Tag Archives: dystopia

Utopias in America

Does dystopia seem more tangible than utopia? Media such as Handmaid’s Tale, Hunger Games and Mad Max depict fractured futures. Science and economics speak of the effects of climate change, the next big flu pandemic, wealth inequality, and dark campaign money.

Utopianism seems gullible and naive, while dystopianism seems world-weary and chic. But it wasn’t always this way. 19th century America was littered with utopian societies. There were the Shakers, the Rappites, the Owenites, the Associationists, the Oneidans (yes, the silverware folks), The Amanans (yes, the refrigerator folks), and others. Look it up; there were probably utopian communities in your area too. In St. Louis, the Icarians briefly settled near present-day Dogtown. A German utopian group called the Giessen Emigration Society settled near Washington, Missouri. In New Mexico, we have Blackdom, a settlement for black families; there’s also the Faithists who founded the Shalam community. Most of these communities lasted only briefly, but vestiges of many remain; Washington, Missouri remains heavily German today although the surrounding area is not.

Some utopian colonies, like Blackdom, were more pragmatic than religious or dogmatic; Blackdom was founded to leave behind the KKK and Jim Crow. Millenarians, like the Shakers, believed that the Second Coming was imminent; they had to prepare for a thousand years of heaven on Earth, as predicted in the book of Revelations in the Bible. This thinking was influential in the Second Great Awakening. Others, like Robert Owen’s Owenites, were secular and believed that the industrial revolution could be harnessed to improve life if people pooled their efforts.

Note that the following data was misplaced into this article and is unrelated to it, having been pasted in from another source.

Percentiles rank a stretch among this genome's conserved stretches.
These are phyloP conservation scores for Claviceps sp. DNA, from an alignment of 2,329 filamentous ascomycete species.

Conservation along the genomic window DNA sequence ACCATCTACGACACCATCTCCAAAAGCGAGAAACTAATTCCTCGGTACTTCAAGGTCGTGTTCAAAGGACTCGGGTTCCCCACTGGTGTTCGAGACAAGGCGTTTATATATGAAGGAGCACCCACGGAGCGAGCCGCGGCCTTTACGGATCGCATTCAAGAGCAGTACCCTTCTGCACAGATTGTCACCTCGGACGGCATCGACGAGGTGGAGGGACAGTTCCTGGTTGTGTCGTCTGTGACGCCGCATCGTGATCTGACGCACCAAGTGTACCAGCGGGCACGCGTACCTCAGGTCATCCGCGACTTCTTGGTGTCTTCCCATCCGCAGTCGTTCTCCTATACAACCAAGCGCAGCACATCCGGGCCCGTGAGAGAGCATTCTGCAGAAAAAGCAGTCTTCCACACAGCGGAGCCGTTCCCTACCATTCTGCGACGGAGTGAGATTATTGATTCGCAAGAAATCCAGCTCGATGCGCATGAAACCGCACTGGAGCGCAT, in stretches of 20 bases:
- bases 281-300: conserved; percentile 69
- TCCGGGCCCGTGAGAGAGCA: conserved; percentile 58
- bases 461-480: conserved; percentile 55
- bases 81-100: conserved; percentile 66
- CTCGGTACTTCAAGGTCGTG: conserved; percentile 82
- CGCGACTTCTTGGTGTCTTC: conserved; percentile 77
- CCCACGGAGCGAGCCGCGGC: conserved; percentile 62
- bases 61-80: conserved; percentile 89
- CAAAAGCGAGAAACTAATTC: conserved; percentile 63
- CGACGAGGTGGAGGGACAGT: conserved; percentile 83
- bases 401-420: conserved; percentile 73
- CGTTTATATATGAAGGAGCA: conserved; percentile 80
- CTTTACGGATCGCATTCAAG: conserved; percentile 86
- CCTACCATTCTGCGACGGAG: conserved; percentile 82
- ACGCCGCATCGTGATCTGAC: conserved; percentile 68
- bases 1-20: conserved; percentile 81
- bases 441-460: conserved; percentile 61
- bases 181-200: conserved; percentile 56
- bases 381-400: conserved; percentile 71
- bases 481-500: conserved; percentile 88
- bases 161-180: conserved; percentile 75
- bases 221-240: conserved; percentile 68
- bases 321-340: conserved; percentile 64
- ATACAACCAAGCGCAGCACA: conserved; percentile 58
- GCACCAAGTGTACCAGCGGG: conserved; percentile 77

So why were there so many utopias founded in the United States in the 19th century? Europeans interpreted the Biblical arc of history as traveling from east to west; they saw history as starting in the Middle East, advancing in Europe, and ending in the Americas. The American revolution still seemed truly revolutionary, but also to some, incomplete. There was a lot of cheap land available for purchase. The industrial revolution destabilized long-standing traditions. The woman who brought Shakerdom to the United States, Ann Lee, grew up in the industrial miseries of Manchester, England–the city where Karl Marx and Friedrich Engels also developed their social theories.

These intellectual ties to 20th century communism probably explain why we’ve forgotten these kooky and imaginative social experiments. Marx and Engels used the term “communism” because “socialism” was so tied to Robert Owen in the public imagination. The utopias of the 19th century inspired later communist theory, but they differ immensely from later authoritarian regimes. They were voluntary social experiments. The Shakers were led by a woman and preached celibacy and gender equality. Many advocated gender equality, universal education, sexual liberty (or at least relaxation), and later, abolitionism.

The utopian thinking of the 19th century, though largely forgotten, was influential. Robert Owen spoke to congress twice and President John Q. Adams displayed a diagram of Owen’s utopian “parallelogram” in the White House. Many of the famous transcendentalists of New England, including Nathaniel Hawthorne, participated in the Utopian colony of Brook Farm. The famous editor, Horace Greeley, advocated Associationism. Louisa May Alcott, author of Little Women, was brought up in the vegetarian Fruitlands Utopian Colony. (Not strictly relevant but hilarious: In the book Paradise Now, the author describes a few Fruitlands residents; “the community included… a man who refused to eat tubers because any vegetable that grows downward displays questionable ambitions;” another man “advocated spiritually cleansing obscenity. ‘Good morning, damn you,’ was his preferred salutation.”)

I think today’s dystopianism and 19th century utopianism are two sides of the American coin–we think expansively. Things are either the worst or we’re going to create heaven on earth in western Indiana. Both utopianism and dystopianism emerge from the observation of fault in today’s society. Both today’s dystopianism and 19th century Millenarianism utopianism are obsessed with the end of the world. Current Secretary of State Mike Pompeo has raised eyebrows with his talk of the rapture. Either way, we like to think that, when it all goes down, we’ll be at the center of it.

Some good resources on American Utopianism

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Book Review: The Water Knife (Paolo Bacigalupi 2015)

Note: in this review, I avoid spoilers beyond the first few chapters.